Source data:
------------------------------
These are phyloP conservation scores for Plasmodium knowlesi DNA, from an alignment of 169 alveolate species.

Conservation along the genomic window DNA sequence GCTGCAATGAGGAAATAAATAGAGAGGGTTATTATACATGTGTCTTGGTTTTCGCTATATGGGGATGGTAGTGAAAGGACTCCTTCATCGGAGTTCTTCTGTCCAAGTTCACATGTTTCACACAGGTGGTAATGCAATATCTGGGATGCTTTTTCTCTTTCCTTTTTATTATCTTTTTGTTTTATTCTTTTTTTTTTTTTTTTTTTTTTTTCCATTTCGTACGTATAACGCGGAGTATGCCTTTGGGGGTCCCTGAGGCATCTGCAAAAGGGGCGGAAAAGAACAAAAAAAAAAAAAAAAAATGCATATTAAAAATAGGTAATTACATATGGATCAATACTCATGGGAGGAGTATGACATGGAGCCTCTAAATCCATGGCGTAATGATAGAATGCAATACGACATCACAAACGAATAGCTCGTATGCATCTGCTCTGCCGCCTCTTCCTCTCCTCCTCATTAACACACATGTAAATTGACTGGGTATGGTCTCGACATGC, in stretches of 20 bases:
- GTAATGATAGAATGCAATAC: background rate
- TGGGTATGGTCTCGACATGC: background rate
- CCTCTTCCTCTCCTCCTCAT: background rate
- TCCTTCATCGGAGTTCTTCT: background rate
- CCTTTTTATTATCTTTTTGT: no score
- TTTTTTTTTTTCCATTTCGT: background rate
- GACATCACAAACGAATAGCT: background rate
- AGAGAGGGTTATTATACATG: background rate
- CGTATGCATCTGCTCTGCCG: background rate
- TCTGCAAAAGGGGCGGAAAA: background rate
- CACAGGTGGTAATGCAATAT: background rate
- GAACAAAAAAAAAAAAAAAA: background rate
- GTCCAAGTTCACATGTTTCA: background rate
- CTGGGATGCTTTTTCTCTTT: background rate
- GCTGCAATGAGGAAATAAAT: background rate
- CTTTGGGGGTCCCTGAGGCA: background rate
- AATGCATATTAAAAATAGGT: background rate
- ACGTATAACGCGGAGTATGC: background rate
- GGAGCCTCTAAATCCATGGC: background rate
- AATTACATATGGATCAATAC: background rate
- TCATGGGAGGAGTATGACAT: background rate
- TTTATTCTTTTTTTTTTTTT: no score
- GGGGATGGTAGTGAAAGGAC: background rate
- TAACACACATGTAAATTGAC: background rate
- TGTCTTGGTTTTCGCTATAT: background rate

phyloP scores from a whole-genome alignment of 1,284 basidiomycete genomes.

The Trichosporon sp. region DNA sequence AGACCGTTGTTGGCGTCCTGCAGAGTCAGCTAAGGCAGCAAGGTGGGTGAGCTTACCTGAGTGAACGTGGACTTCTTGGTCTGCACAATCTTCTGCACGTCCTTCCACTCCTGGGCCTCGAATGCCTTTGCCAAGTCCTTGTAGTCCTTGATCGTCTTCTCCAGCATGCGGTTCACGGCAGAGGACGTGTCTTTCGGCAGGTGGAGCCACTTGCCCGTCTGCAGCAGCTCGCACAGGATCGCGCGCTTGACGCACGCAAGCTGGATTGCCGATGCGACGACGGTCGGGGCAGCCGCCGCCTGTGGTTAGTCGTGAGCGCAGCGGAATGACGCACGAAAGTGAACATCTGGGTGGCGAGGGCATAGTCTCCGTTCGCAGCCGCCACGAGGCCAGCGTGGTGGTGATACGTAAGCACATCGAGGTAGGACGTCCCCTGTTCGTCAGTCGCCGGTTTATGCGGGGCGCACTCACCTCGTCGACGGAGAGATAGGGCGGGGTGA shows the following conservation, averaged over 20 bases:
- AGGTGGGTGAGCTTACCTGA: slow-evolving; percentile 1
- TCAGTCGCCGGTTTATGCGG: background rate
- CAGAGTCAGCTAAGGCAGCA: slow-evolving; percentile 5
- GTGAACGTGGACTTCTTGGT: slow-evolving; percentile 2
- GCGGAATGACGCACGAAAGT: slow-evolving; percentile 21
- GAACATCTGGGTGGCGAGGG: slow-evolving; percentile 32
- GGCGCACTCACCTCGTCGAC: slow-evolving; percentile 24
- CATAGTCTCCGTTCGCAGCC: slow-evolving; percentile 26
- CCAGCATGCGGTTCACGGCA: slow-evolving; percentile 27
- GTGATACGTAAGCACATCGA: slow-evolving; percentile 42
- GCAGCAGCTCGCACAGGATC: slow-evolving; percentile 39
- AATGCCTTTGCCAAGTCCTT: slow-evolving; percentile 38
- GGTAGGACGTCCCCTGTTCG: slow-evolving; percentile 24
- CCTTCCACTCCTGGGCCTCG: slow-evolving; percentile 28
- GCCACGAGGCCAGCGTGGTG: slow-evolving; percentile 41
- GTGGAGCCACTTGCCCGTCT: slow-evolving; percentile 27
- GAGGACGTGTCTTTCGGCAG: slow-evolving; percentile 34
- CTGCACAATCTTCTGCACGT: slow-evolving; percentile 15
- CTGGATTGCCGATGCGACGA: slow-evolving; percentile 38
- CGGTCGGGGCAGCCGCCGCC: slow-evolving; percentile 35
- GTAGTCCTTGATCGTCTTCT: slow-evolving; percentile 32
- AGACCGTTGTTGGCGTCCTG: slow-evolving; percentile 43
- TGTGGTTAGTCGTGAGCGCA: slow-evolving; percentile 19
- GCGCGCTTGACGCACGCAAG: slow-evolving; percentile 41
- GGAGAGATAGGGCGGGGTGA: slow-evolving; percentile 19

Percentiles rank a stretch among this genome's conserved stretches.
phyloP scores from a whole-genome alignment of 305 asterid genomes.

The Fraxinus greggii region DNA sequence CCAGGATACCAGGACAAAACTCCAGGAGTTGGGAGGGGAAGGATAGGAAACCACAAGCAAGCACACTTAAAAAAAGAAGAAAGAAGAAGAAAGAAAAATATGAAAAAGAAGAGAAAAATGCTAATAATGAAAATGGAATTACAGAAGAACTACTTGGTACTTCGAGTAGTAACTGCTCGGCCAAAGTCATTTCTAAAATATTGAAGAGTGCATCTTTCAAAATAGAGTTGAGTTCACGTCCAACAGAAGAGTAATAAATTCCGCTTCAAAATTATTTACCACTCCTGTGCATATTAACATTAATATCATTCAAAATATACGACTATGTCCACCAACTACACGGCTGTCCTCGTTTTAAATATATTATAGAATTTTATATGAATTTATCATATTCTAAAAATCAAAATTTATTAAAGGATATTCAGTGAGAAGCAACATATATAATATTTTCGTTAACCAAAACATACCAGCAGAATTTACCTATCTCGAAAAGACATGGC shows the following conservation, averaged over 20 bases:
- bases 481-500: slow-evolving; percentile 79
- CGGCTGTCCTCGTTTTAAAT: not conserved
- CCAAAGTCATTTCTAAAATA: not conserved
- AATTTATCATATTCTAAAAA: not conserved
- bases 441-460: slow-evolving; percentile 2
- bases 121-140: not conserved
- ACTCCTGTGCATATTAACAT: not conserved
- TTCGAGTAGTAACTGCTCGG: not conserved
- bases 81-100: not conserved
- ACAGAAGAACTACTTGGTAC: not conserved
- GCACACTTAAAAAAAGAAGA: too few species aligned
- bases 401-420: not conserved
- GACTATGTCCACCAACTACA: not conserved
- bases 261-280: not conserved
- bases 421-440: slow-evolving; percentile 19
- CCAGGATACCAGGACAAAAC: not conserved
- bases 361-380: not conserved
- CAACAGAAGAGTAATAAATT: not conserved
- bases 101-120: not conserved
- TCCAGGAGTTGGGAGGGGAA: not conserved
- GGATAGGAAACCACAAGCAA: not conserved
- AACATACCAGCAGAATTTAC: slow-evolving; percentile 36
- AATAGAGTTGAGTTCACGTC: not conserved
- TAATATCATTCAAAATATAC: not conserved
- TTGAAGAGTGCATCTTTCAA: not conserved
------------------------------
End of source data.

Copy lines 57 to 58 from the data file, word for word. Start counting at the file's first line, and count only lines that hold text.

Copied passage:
The Fraxinus greggii region DNA sequence CCAGGATACCAGGACAAAACTCCAGGAGTTGGGAGGGGAAGGATAGGAAACCACAAGCAAGCACACTTAAAAAAAGAAGAAAGAAGAAGAAAGAAAAATATGAAAAAGAAGAGAAAAATGCTAATAATGAAAATGGAATTACAGAAGAACTACTTGGTACTTCGAGTAGTAACTGCTCGGCCAAAGTCATTTCTAAAATATTGAAGAGTGCATCTTTCAAAATAGAGTTGAGTTCACGTCCAACAGAAGAGTAATAAATTCCGCTTCAAAATTATTTACCACTCCTGTGCATATTAACATTAATATCATTCAAAATATACGACTATGTCCACCAACTACACGGCTGTCCTCGTTTTAAATATATTATAGAATTTTATATGAATTTATCATATTCTAAAAATCAAAATTTATTAAAGGATATTCAGTGAGAAGCAACATATATAATATTTTCGTTAACCAAAACATACCAGCAGAATTTACCTATCTCGAAAAGACATGGC shows the following conservation, averaged over 20 bases:
- bases 481-500: slow-evolving; percentile 79